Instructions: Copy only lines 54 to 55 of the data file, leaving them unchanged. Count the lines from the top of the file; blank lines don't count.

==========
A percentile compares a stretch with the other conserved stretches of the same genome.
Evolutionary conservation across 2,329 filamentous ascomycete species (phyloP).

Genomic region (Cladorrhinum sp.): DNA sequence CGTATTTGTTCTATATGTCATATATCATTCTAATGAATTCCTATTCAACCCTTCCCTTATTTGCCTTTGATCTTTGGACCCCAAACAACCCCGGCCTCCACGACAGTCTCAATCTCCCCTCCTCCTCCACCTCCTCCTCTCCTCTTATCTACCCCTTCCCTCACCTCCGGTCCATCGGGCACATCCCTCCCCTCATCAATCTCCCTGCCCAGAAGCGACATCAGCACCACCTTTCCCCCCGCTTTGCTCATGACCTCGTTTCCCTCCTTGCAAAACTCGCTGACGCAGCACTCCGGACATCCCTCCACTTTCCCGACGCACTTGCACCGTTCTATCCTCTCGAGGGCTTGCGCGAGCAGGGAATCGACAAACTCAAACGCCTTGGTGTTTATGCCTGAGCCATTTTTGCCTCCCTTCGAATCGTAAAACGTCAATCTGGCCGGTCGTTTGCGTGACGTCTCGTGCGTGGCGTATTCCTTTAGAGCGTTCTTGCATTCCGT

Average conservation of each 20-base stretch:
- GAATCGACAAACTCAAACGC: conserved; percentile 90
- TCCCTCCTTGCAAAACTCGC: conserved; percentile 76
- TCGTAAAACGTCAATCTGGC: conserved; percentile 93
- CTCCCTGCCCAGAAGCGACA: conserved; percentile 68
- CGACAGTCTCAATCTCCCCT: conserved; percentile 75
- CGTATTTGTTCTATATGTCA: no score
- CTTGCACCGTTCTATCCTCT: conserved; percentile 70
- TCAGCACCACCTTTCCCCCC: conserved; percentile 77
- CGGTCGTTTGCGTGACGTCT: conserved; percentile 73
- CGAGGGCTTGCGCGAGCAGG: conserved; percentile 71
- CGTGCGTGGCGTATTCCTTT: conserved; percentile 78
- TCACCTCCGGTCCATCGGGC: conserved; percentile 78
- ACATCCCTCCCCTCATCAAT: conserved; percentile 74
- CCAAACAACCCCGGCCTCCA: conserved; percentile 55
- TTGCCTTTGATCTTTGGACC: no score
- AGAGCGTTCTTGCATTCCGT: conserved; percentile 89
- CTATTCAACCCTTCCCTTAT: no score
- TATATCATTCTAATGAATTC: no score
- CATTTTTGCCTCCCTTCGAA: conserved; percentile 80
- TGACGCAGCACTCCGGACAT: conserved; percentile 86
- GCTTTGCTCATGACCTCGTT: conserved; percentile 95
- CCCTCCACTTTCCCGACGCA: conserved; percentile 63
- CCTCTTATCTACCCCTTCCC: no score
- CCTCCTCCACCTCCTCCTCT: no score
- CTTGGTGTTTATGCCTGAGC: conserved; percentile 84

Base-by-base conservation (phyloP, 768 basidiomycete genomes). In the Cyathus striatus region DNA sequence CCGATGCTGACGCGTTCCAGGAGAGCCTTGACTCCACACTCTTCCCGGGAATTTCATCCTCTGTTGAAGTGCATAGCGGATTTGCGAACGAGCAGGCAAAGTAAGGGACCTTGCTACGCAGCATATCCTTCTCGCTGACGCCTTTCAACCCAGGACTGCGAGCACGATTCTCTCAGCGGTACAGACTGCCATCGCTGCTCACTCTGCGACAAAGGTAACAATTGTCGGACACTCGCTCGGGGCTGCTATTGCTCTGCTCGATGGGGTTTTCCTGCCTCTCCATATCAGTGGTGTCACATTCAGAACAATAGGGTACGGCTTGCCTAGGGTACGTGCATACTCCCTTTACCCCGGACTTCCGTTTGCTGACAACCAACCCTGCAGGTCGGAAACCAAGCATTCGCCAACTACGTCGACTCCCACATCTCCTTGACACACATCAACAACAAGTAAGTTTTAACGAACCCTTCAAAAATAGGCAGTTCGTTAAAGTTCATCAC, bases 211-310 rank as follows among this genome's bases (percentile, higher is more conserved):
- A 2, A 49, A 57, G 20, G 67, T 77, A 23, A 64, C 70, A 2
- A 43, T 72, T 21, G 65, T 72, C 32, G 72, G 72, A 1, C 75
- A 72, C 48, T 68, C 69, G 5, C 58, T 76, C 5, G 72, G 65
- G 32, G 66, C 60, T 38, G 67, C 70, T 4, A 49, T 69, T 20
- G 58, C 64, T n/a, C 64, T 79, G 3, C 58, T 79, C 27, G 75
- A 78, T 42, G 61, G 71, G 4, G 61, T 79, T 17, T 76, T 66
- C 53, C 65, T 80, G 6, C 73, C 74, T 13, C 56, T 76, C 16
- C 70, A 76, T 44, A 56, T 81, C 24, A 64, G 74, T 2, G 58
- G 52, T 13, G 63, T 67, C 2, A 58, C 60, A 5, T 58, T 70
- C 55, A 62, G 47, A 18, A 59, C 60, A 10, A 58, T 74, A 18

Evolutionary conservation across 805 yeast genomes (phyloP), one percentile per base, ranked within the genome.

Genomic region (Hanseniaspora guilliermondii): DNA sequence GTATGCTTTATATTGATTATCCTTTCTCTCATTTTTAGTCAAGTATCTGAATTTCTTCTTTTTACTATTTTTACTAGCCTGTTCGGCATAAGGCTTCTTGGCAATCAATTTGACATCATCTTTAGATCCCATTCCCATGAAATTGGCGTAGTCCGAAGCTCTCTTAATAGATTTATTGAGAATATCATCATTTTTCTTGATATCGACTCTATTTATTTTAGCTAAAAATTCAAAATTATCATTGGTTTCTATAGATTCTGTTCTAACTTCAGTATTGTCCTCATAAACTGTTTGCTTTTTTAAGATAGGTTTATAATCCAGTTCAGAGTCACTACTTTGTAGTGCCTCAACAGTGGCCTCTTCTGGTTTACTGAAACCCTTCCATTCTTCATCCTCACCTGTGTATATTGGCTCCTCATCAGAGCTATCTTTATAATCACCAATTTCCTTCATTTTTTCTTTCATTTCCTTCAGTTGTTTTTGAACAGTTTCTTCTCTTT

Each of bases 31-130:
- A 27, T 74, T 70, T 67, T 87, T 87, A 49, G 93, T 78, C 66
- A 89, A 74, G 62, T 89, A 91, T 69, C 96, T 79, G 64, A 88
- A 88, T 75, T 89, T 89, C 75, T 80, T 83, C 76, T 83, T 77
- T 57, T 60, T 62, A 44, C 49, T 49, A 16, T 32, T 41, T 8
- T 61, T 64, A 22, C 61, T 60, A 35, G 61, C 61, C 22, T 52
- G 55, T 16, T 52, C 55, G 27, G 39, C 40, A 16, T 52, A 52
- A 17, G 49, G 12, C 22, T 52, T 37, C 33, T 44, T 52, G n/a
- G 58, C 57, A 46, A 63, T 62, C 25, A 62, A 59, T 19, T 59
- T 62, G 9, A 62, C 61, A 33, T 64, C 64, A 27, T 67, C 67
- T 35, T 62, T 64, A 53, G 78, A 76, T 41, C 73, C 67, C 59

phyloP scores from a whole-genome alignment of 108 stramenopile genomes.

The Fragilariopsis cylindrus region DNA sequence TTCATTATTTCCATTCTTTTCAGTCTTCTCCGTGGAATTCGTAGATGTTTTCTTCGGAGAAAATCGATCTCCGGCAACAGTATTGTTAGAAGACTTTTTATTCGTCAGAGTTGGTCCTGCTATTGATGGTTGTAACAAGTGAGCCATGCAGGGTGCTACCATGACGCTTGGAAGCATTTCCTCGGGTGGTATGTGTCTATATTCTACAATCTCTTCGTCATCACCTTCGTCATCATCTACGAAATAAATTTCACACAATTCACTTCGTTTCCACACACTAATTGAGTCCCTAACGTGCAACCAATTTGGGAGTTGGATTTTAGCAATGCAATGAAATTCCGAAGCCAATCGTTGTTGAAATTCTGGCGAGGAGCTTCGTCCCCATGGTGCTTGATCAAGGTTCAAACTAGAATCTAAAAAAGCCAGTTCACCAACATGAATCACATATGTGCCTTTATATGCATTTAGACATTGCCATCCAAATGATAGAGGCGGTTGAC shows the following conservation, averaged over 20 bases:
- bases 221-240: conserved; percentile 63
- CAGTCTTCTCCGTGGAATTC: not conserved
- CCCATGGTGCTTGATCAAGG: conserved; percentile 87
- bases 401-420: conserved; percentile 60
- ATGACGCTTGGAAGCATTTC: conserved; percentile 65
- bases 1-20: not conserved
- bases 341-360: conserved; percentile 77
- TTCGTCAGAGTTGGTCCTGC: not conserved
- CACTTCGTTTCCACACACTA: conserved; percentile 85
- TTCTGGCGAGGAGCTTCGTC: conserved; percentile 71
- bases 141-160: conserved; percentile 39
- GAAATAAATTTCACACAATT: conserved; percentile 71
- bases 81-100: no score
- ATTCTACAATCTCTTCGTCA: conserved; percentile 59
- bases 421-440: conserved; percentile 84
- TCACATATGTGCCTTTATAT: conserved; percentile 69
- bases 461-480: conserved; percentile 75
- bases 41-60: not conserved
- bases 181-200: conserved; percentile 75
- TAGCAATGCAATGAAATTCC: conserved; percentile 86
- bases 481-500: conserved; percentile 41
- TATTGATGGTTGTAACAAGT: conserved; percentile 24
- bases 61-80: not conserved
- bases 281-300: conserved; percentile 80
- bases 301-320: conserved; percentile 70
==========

phyloP scores from a whole-genome alignment of 108 stramenopile genomes.

The Fragilariopsis cylindrus region DNA sequence TTCATTATTTCCATTCTTTTCAGTCTTCTCCGTGGAATTCGTAGATGTTTTCTTCGGAGAAAATCGATCTCCGGCAACAGTATTGTTAGAAGACTTTTTATTCGTCAGAGTTGGTCCTGCTATTGATGGTTGTAACAAGTGAGCCATGCAGGGTGCTACCATGACGCTTGGAAGCATTTCCTCGGGTGGTATGTGTCTATATTCTACAATCTCTTCGTCATCACCTTCGTCATCATCTACGAAATAAATTTCACACAATTCACTTCGTTTCCACACACTAATTGAGTCCCTAACGTGCAACCAATTTGGGAGTTGGATTTTAGCAATGCAATGAAATTCCGAAGCCAATCGTTGTTGAAATTCTGGCGAGGAGCTTCGTCCCCATGGTGCTTGATCAAGGTTCAAACTAGAATCTAAAAAAGCCAGTTCACCAACATGAATCACATATGTGCCTTTATATGCATTTAGACATTGCCATCCAAATGATAGAGGCGGTTGAC shows the following conservation, averaged over 20 bases: